The water crisis we’re headed into can be turned around with planning, management, engineering and smart economics, and we can achieve water independence.
Can we avoid diving into a water crisis?
Are we headed into a water crisis?
Many of us in the environmental field have been talking about how we’re running out of freshwater, how we’re in a time of peak water and how we’re headed into a water crisis. With good management strategies and solutions from both engineering and economics, we can avoid a crisis and achieve water security.
For those who don’t think much about freshwater, running out of water might seem like a ridiculous idea considering how much water there is on Earth. The reality is, the water we have access to – less than 1 percent of the 3 percent that is non-saline – is limited, and our access is changing. Climate change models indicate that how, where and when that precipitation falls
will change already is changing from historic averages. The problem for us is that we have built fixed infrastructure around a specific set of conditions where we rely on slow melting of snow packs, the ability to catch and store rain during specific times of the year and regular groundwater extraction and replenishment to meet all of our needs.
Now, we see reduced snow packs, melting glaciers, droughts and heavy rains with unpredictable timing. Combine that with the poor water management strategies, ongoing extraction of groundwater faster than it can be replenished and continual and ever-changing man-made activities that pollute water sources, and our water security is threatened.
We have hard choices to make as the United States’ population is on track to soar past the 400 million mark (PDF) by 2050. We need integrated strategies for growth, agriculture and industry to ensure that all our water needs will be met. There aren’t really new water sources to be bought, sold or tapped. What we have is what we have. Today’s water managers are evaluating water portfolios against projected populations and budgets at all levels, from local to multi-state and international.
Options to avoid a water crisis are multifaceted and include actions on the dupply side and the demand side.
Options for municipal supply management include increasing capacity through alternative sources such as desalination of sea water or moving large amounts of water over long distances, but these options are expensive, energy intensive and, in some cases, impossible. They don’t make sense environmentally or economically. As cities and towns begin meeting growth projections, permanent capacity increases won’t always be a possibility. Beyond savings achieved through conservation and efficiency – which should be everyone’s top priority – water managers will need to find new ways to meet upcoming needs and improve management without sacrificing the environment in the process.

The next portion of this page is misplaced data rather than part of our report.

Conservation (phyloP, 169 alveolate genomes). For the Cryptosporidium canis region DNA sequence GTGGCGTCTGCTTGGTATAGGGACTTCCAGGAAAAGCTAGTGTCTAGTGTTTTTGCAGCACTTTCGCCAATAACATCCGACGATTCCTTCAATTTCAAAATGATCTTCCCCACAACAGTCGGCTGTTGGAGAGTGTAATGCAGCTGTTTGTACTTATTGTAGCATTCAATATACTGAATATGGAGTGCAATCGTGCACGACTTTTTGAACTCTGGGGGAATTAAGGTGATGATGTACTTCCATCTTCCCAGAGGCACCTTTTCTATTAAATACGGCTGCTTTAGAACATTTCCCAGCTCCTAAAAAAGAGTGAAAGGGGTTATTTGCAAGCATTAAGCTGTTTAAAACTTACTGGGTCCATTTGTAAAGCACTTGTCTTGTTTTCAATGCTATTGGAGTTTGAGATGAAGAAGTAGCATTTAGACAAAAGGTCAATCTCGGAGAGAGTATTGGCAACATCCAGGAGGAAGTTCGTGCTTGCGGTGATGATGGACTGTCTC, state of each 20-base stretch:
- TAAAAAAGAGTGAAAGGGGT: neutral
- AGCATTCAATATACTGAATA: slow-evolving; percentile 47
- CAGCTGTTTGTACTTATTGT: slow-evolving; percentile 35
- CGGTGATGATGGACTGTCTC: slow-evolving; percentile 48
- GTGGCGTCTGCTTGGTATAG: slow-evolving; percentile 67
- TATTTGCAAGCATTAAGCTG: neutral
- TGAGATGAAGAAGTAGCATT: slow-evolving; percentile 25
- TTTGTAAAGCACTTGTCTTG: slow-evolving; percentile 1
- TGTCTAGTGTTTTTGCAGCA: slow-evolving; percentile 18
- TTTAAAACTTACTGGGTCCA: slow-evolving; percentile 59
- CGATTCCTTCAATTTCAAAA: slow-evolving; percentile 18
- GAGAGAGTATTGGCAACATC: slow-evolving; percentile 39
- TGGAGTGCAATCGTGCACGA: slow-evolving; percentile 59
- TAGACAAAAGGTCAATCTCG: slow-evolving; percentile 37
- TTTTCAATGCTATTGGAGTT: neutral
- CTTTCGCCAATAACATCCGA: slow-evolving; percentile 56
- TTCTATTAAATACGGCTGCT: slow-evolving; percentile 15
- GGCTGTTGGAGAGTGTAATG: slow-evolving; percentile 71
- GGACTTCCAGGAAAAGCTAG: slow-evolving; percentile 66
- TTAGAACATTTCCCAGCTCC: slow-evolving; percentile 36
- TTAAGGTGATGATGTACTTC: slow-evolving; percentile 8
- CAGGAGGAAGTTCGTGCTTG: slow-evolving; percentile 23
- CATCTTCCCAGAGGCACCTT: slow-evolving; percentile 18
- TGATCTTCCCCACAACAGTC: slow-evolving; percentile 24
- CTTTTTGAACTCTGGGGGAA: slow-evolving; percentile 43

One option on the demand side that is being used more frequently, especially in the arid American west, is the dual allocation water supply system. Dual allocation allows for the use of reclaimed wastewater to meet non-potable water needs and distributes fully-treated, potable water only where it is needed and required. This can significantly reduce treatment requirements and expanded capacity requirements in times of water shortages. No new technology is needed to accommodate a dual allocation system. All that’s required is a second set of pipes. While retrofitting existing systems may be more of a cost burden than some communities want to bear, planners and water managers should consider the cost effective measure of requiring dual allocation systems for future construction and remodeling of existing systems. Homeowners also should consider designing such systems into their new and remodeled construction and requesting that their communities require such designs.
On the supply side, where increasing capacity through purchase of new water rights is not possible, water supply managers will need to diversify their portfolios. Consideration should be given to the inclusion of leases and options as a way of reducing risk and vulnerability to droughts and reducing cost volatility. Short-term leases allow communities to cover shortfalls without having to assume the costs associated with acquiring new water rights, then building and maintaining new treatment capacity for water that may not be used most of the time. Options allow water managers and planners to lease water at lower prices for use at a later time, if needed, when higher demand could drive up prices. Both options allow greater flexibility and reduced risk.
Although we face an uncertain future where water is concerned, with creative thinking and flexibility we will meet our needs, even in the face of shifting precipitation patterns and increasing populations. Keeping our water supplies safe, available and in public control should be a high priority for us all. When community members and water managers work together large strides towards water security and independence can be achieved.
Originally published at GRACE’s former blog Ecocentric by Robin Madel on 07.02.2010.
Image: Group of visitors on top of Olive Bridge dam at celebration of the storage of water in Ashokan reservoir, October 11, 1913. Credit: NYPL Collections